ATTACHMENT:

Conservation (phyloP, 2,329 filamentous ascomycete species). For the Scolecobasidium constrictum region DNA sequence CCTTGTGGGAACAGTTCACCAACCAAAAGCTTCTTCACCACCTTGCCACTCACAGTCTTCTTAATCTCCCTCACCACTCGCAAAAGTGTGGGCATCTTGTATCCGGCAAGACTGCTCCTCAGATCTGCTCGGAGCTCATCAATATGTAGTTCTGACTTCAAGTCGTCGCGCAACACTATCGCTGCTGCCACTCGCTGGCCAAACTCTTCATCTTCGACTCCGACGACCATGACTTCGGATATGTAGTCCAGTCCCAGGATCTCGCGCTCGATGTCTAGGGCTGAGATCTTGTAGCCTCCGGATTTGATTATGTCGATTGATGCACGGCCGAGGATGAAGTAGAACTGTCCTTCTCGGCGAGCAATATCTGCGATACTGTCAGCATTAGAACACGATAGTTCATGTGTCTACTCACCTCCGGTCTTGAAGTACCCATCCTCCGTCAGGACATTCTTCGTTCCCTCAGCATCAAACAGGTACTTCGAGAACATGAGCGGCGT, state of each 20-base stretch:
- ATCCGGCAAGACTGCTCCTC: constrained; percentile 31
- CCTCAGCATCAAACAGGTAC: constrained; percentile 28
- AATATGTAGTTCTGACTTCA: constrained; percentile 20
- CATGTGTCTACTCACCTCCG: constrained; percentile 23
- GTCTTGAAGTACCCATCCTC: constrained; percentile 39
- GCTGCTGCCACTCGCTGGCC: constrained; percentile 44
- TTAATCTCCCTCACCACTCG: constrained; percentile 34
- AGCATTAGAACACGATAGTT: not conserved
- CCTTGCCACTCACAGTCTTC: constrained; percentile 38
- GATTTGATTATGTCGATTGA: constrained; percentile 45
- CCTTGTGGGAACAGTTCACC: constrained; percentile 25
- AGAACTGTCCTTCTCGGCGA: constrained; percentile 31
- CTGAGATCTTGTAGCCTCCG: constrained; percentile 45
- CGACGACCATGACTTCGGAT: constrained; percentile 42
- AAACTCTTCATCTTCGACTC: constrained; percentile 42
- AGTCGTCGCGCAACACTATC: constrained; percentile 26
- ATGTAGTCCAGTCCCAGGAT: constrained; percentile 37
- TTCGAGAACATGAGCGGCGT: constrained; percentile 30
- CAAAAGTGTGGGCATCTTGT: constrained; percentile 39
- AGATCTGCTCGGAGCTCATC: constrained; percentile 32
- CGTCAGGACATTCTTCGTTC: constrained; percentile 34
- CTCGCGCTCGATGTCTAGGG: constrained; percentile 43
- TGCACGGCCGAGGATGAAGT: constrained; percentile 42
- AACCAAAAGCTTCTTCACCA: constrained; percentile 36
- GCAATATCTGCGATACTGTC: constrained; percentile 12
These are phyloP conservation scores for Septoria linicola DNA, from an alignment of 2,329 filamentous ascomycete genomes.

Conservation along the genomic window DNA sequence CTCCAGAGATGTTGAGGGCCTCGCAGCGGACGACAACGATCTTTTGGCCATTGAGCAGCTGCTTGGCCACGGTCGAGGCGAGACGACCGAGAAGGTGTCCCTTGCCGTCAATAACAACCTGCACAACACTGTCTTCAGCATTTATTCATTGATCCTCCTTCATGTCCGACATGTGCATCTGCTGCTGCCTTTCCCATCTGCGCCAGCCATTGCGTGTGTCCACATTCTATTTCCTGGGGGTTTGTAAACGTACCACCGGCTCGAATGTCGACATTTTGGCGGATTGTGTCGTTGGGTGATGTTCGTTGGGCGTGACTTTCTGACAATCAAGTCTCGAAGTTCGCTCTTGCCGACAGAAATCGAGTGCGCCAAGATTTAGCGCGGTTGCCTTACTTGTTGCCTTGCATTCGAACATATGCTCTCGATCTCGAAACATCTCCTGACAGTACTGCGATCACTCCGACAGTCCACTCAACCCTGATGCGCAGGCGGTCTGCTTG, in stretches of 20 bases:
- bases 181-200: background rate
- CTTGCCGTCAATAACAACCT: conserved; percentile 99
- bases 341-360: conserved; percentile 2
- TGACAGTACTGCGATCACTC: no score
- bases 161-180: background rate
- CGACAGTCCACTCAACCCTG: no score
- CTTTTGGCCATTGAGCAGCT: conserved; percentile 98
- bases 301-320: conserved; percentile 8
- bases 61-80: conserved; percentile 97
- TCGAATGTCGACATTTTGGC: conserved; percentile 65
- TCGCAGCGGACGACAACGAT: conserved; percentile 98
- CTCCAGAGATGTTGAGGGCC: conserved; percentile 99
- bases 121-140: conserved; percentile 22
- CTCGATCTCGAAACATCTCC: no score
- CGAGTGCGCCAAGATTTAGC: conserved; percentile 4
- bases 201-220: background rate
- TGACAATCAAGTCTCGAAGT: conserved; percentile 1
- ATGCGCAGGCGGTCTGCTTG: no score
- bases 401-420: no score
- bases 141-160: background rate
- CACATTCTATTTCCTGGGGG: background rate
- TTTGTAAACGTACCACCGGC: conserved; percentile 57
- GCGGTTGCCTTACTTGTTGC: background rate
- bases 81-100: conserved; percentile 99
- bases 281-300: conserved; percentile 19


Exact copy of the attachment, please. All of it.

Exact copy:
Conservation (phyloP, 2,329 filamentous ascomycete species). For the Scolecobasidium constrictum region DNA sequence CCTTGTGGGAACAGTTCACCAACCAAAAGCTTCTTCACCACCTTGCCACTCACAGTCTTCTTAATCTCCCTCACCACTCGCAAAAGTGTGGGCATCTTGTATCCGGCAAGACTGCTCCTCAGATCTGCTCGGAGCTCATCAATATGTAGTTCTGACTTCAAGTCGTCGCGCAACACTATCGCTGCTGCCACTCGCTGGCCAAACTCTTCATCTTCGACTCCGACGACCATGACTTCGGATATGTAGTCCAGTCCCAGGATCTCGCGCTCGATGTCTAGGGCTGAGATCTTGTAGCCTCCGGATTTGATTATGTCGATTGATGCACGGCCGAGGATGAAGTAGAACTGTCCTTCTCGGCGAGCAATATCTGCGATACTGTCAGCATTAGAACACGATAGTTCATGTGTCTACTCACCTCCGGTCTTGAAGTACCCATCCTCCGTCAGGACATTCTTCGTTCCCTCAGCATCAAACAGGTACTTCGAGAACATGAGCGGCGT, state of each 20-base stretch:
- ATCCGGCAAGACTGCTCCTC: constrained; percentile 31
- CCTCAGCATCAAACAGGTAC: constrained; percentile 28
- AATATGTAGTTCTGACTTCA: constrained; percentile 20
- CATGTGTCTACTCACCTCCG: constrained; percentile 23
- GTCTTGAAGTACCCATCCTC: constrained; percentile 39
- GCTGCTGCCACTCGCTGGCC: constrained; percentile 44
- TTAATCTCCCTCACCACTCG: constrained; percentile 34
- AGCATTAGAACACGATAGTT: not conserved
- CCTTGCCACTCACAGTCTTC: constrained; percentile 38
- GATTTGATTATGTCGATTGA: constrained; percentile 45
- CCTTGTGGGAACAGTTCACC: constrained; percentile 25
- AGAACTGTCCTTCTCGGCGA: constrained; percentile 31
- CTGAGATCTTGTAGCCTCCG: constrained; percentile 45
- CGACGACCATGACTTCGGAT: constrained; percentile 42
- AAACTCTTCATCTTCGACTC: constrained; percentile 42
- AGTCGTCGCGCAACACTATC: constrained; percentile 26
- ATGTAGTCCAGTCCCAGGAT: constrained; percentile 37
- TTCGAGAACATGAGCGGCGT: constrained; percentile 30
- CAAAAGTGTGGGCATCTTGT: constrained; percentile 39
- AGATCTGCTCGGAGCTCATC: constrained; percentile 32
- CGTCAGGACATTCTTCGTTC: constrained; percentile 34
- CTCGCGCTCGATGTCTAGGG: constrained; percentile 43
- TGCACGGCCGAGGATGAAGT: constrained; percentile 42
- AACCAAAAGCTTCTTCACCA: constrained; percentile 36
- GCAATATCTGCGATACTGTC: constrained; percentile 12
These are phyloP conservation scores for Septoria linicola DNA, from an alignment of 2,329 filamentous ascomycete genomes.

Conservation along the genomic window DNA sequence CTCCAGAGATGTTGAGGGCCTCGCAGCGGACGACAACGATCTTTTGGCCATTGAGCAGCTGCTTGGCCACGGTCGAGGCGAGACGACCGAGAAGGTGTCCCTTGCCGTCAATAACAACCTGCACAACACTGTCTTCAGCATTTATTCATTGATCCTCCTTCATGTCCGACATGTGCATCTGCTGCTGCCTTTCCCATCTGCGCCAGCCATTGCGTGTGTCCACATTCTATTTCCTGGGGGTTTGTAAACGTACCACCGGCTCGAATGTCGACATTTTGGCGGATTGTGTCGTTGGGTGATGTTCGTTGGGCGTGACTTTCTGACAATCAAGTCTCGAAGTTCGCTCTTGCCGACAGAAATCGAGTGCGCCAAGATTTAGCGCGGTTGCCTTACTTGTTGCCTTGCATTCGAACATATGCTCTCGATCTCGAAACATCTCCTGACAGTACTGCGATCACTCCGACAGTCCACTCAACCCTGATGCGCAGGCGGTCTGCTTG, in stretches of 20 bases:
- bases 181-200: background rate
- CTTGCCGTCAATAACAACCT: conserved; percentile 99
- bases 341-360: conserved; percentile 2
- TGACAGTACTGCGATCACTC: no score
- bases 161-180: background rate
- CGACAGTCCACTCAACCCTG: no score
- CTTTTGGCCATTGAGCAGCT: conserved; percentile 98
- bases 301-320: conserved; percentile 8
- bases 61-80: conserved; percentile 97
- TCGAATGTCGACATTTTGGC: conserved; percentile 65
- TCGCAGCGGACGACAACGAT: conserved; percentile 98
- CTCCAGAGATGTTGAGGGCC: conserved; percentile 99
- bases 121-140: conserved; percentile 22
- CTCGATCTCGAAACATCTCC: no score
- CGAGTGCGCCAAGATTTAGC: conserved; percentile 4
- bases 201-220: background rate
- TGACAATCAAGTCTCGAAGT: conserved; percentile 1
- ATGCGCAGGCGGTCTGCTTG: no score
- bases 401-420: no score
- bases 141-160: background rate
- CACATTCTATTTCCTGGGGG: background rate
- TTTGTAAACGTACCACCGGC: conserved; percentile 57
- GCGGTTGCCTTACTTGTTGC: background rate
- bases 81-100: conserved; percentile 99
- bases 281-300: conserved; percentile 19